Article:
Physical activity is a huge aid to mental health in the fact that exercise allows for a stress outlet, thus decreasing day-to-day stress, while creating functional adrenaline for the mind. In reality, physical activity is important for mental health due to its role in creating Brain Derived Neurotropic Factor (BDNF), which is a key factor in the creation of brain cells. The myth of the old days is past; you know the one, where once your brain cells are gone they are gone. Well such is not the case, physical activity and exercise can increase BDNF levels and allow the re-growth of brain cells, consequently making physical activity immensely important for mental illness recovery.

Exercise and mental health further coincide in regards to the alarming statistic that people with mental illnesses, on average, die 20 years sooner than mentally healthy individuals. While there are many factors that go into this involved in substance abuse risk factors, two considerations that one would be remiss to ignore is the fact that those suffering from mental illnesses have a tendency to stagnate and become physically inactive. This has resulted in a large percentage of mental health consumers being considered overweight, which can ultimately result in adult onset diabetes. Diabetes is very dangerous in sedentary individuals who, in a depressant state, care little about taking care of themselves, for such a medical ailment can result in numerous health related issues, some of which can be very serious.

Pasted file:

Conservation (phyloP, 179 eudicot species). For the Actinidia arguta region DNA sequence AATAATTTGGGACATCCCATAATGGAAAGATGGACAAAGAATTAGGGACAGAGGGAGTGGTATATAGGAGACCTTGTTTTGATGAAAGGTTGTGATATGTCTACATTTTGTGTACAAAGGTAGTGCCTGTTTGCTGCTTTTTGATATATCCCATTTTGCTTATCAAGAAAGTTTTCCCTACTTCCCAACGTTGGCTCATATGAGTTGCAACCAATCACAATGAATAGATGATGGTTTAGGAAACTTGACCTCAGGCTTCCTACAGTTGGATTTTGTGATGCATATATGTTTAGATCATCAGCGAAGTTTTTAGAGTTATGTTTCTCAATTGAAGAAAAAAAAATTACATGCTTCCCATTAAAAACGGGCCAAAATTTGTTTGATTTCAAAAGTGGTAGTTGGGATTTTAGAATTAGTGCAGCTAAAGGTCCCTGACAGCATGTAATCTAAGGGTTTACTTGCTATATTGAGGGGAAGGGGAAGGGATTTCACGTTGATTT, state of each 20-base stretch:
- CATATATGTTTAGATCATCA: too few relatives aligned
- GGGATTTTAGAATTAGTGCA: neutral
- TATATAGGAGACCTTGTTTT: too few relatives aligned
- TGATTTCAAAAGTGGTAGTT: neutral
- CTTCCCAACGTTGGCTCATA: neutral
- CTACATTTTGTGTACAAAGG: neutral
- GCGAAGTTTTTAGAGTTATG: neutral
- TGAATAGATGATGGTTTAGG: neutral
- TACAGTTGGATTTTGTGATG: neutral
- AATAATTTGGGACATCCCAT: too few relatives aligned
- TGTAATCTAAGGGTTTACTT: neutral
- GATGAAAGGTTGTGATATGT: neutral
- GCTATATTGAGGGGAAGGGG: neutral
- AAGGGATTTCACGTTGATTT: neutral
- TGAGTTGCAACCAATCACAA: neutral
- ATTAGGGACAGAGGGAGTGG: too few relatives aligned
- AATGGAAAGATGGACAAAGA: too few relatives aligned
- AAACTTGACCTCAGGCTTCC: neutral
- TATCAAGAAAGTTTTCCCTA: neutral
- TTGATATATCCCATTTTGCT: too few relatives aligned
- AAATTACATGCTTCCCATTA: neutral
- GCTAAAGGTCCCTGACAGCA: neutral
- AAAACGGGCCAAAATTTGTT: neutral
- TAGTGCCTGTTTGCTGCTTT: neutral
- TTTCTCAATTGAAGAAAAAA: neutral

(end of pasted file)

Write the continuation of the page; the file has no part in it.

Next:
Physical activity and mental illness recovery are highly correlated. In some of the most successful recovery-based treatment facilities one will find strong proponents of mental health consumers engaging in physical activity. These activities also subsidize the development and formation of a support network populated by individuals interested in similar hobbies. Furthermore, exercise can often be a form of active meditation, and as practitioners of Dialectic Behavioral Treatment (DBT) can profess, meditation, including meditation absent any religious connotations (whether it be active or seated), drives self-reflection which is crucial to mental health recovery; for more information on the importance of self-reflection, you can access my article on Spirituality and Hope in Mental Health.

Mental Health Clinics

Clients to mental health clinics are usually not admitted arbitrarily. The process usually consists of an initial interview with a community worker or a mental health professional. If a client is considered in need of residential or out-patient treatment at a mental health clinic, an extensive history of the mental illness will then be recorded. Such assessments will also include interviews with other doctors and family physicians who have noted the onset and progress of the ailment.

The staff at mental health clinics usually consists of psychiatrists, psychologists, mental health nurses, and support personnel who are specially trained. The scope and activities of mental health clinics in America generally falls under the purview of the CMHC (Community Mental Health Centers). This body issues licenses to clinics and centers for the practice of mental health-related treatment.